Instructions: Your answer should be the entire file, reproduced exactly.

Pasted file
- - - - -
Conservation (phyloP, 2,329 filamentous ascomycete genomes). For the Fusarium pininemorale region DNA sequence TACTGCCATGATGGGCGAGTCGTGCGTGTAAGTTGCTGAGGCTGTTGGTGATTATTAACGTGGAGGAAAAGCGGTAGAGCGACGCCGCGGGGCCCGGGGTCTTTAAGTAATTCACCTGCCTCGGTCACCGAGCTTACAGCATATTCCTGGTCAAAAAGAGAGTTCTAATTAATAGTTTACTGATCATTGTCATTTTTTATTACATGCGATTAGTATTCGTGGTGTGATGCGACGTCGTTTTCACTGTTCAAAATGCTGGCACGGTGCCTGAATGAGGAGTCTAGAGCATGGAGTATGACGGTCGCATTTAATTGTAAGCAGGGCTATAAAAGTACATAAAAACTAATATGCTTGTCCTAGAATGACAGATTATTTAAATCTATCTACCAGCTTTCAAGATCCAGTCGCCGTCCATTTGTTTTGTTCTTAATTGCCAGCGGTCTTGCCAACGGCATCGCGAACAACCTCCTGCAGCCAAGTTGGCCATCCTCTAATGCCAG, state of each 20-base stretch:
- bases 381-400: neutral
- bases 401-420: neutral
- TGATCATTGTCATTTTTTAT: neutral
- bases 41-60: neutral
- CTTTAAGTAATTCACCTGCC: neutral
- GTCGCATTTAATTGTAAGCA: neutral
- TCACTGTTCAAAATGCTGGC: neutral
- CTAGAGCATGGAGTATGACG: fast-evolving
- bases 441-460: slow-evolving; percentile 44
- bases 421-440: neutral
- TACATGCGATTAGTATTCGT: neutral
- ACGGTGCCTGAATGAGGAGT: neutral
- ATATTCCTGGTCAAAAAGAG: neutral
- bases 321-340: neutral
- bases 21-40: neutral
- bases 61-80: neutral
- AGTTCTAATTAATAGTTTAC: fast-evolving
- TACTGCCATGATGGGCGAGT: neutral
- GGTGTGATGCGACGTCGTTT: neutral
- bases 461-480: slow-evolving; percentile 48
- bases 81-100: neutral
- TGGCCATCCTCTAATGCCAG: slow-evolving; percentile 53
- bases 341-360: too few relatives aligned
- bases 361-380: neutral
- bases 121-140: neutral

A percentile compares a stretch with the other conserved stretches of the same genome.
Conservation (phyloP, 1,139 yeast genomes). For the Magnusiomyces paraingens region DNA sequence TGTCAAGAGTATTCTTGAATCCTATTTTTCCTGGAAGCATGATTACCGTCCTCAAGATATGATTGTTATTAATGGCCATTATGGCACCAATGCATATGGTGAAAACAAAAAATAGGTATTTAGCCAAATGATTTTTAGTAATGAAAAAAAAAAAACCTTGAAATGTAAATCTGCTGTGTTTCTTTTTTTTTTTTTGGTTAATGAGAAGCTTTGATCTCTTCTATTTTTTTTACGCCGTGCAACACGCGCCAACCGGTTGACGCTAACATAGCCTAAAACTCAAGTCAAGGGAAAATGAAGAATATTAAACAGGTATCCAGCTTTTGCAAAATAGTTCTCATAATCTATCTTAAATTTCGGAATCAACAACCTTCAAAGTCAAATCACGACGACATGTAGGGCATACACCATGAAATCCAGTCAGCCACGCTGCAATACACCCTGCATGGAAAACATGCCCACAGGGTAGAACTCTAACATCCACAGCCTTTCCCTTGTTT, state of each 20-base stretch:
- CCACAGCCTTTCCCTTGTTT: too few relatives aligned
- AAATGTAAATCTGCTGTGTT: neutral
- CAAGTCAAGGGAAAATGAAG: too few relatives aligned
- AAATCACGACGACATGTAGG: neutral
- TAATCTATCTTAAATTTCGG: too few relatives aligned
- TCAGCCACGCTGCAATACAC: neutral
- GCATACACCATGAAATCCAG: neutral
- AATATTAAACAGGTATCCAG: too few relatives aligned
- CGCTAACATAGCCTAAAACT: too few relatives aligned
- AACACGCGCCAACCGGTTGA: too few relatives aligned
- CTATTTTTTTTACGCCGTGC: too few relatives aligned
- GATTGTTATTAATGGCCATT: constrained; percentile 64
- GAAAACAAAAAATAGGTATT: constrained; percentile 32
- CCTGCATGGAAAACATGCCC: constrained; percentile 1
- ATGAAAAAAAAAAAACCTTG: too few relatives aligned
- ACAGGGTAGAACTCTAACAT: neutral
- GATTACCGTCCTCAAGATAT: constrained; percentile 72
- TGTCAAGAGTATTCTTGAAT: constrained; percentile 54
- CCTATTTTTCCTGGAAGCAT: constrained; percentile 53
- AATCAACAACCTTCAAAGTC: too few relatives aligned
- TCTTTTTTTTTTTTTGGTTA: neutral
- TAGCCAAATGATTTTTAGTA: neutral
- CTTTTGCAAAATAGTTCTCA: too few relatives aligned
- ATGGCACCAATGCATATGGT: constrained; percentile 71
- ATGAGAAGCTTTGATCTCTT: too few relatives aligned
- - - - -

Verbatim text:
Conservation (phyloP, 2,329 filamentous ascomycete genomes). For the Fusarium pininemorale region DNA sequence TACTGCCATGATGGGCGAGTCGTGCGTGTAAGTTGCTGAGGCTGTTGGTGATTATTAACGTGGAGGAAAAGCGGTAGAGCGACGCCGCGGGGCCCGGGGTCTTTAAGTAATTCACCTGCCTCGGTCACCGAGCTTACAGCATATTCCTGGTCAAAAAGAGAGTTCTAATTAATAGTTTACTGATCATTGTCATTTTTTATTACATGCGATTAGTATTCGTGGTGTGATGCGACGTCGTTTTCACTGTTCAAAATGCTGGCACGGTGCCTGAATGAGGAGTCTAGAGCATGGAGTATGACGGTCGCATTTAATTGTAAGCAGGGCTATAAAAGTACATAAAAACTAATATGCTTGTCCTAGAATGACAGATTATTTAAATCTATCTACCAGCTTTCAAGATCCAGTCGCCGTCCATTTGTTTTGTTCTTAATTGCCAGCGGTCTTGCCAACGGCATCGCGAACAACCTCCTGCAGCCAAGTTGGCCATCCTCTAATGCCAG, state of each 20-base stretch:
- bases 381-400: neutral
- bases 401-420: neutral
- TGATCATTGTCATTTTTTAT: neutral
- bases 41-60: neutral
- CTTTAAGTAATTCACCTGCC: neutral
- GTCGCATTTAATTGTAAGCA: neutral
- TCACTGTTCAAAATGCTGGC: neutral
- CTAGAGCATGGAGTATGACG: fast-evolving
- bases 441-460: slow-evolving; percentile 44
- bases 421-440: neutral
- TACATGCGATTAGTATTCGT: neutral
- ACGGTGCCTGAATGAGGAGT: neutral
- ATATTCCTGGTCAAAAAGAG: neutral
- bases 321-340: neutral
- bases 21-40: neutral
- bases 61-80: neutral
- AGTTCTAATTAATAGTTTAC: fast-evolving
- TACTGCCATGATGGGCGAGT: neutral
- GGTGTGATGCGACGTCGTTT: neutral
- bases 461-480: slow-evolving; percentile 48
- bases 81-100: neutral
- TGGCCATCCTCTAATGCCAG: slow-evolving; percentile 53
- bases 341-360: too few relatives aligned
- bases 361-380: neutral
- bases 121-140: neutral

A percentile compares a stretch with the other conserved stretches of the same genome.
Conservation (phyloP, 1,139 yeast genomes). For the Magnusiomyces paraingens region DNA sequence TGTCAAGAGTATTCTTGAATCCTATTTTTCCTGGAAGCATGATTACCGTCCTCAAGATATGATTGTTATTAATGGCCATTATGGCACCAATGCATATGGTGAAAACAAAAAATAGGTATTTAGCCAAATGATTTTTAGTAATGAAAAAAAAAAAACCTTGAAATGTAAATCTGCTGTGTTTCTTTTTTTTTTTTTGGTTAATGAGAAGCTTTGATCTCTTCTATTTTTTTTACGCCGTGCAACACGCGCCAACCGGTTGACGCTAACATAGCCTAAAACTCAAGTCAAGGGAAAATGAAGAATATTAAACAGGTATCCAGCTTTTGCAAAATAGTTCTCATAATCTATCTTAAATTTCGGAATCAACAACCTTCAAAGTCAAATCACGACGACATGTAGGGCATACACCATGAAATCCAGTCAGCCACGCTGCAATACACCCTGCATGGAAAACATGCCCACAGGGTAGAACTCTAACATCCACAGCCTTTCCCTTGTTT, state of each 20-base stretch:
- CCACAGCCTTTCCCTTGTTT: too few relatives aligned
- AAATGTAAATCTGCTGTGTT: neutral
- CAAGTCAAGGGAAAATGAAG: too few relatives aligned
- AAATCACGACGACATGTAGG: neutral
- TAATCTATCTTAAATTTCGG: too few relatives aligned
- TCAGCCACGCTGCAATACAC: neutral
- GCATACACCATGAAATCCAG: neutral
- AATATTAAACAGGTATCCAG: too few relatives aligned
- CGCTAACATAGCCTAAAACT: too few relatives aligned
- AACACGCGCCAACCGGTTGA: too few relatives aligned
- CTATTTTTTTTACGCCGTGC: too few relatives aligned
- GATTGTTATTAATGGCCATT: constrained; percentile 64
- GAAAACAAAAAATAGGTATT: constrained; percentile 32
- CCTGCATGGAAAACATGCCC: constrained; percentile 1
- ATGAAAAAAAAAAAACCTTG: too few relatives aligned
- ACAGGGTAGAACTCTAACAT: neutral
- GATTACCGTCCTCAAGATAT: constrained; percentile 72
- TGTCAAGAGTATTCTTGAAT: constrained; percentile 54
- CCTATTTTTCCTGGAAGCAT: constrained; percentile 53
- AATCAACAACCTTCAAAGTC: too few relatives aligned
- TCTTTTTTTTTTTTTGGTTA: neutral
- TAGCCAAATGATTTTTAGTA: neutral
- CTTTTGCAAAATAGTTCTCA: too few relatives aligned
- ATGGCACCAATGCATATGGT: constrained; percentile 71
- ATGAGAAGCTTTGATCTCTT: too few relatives aligned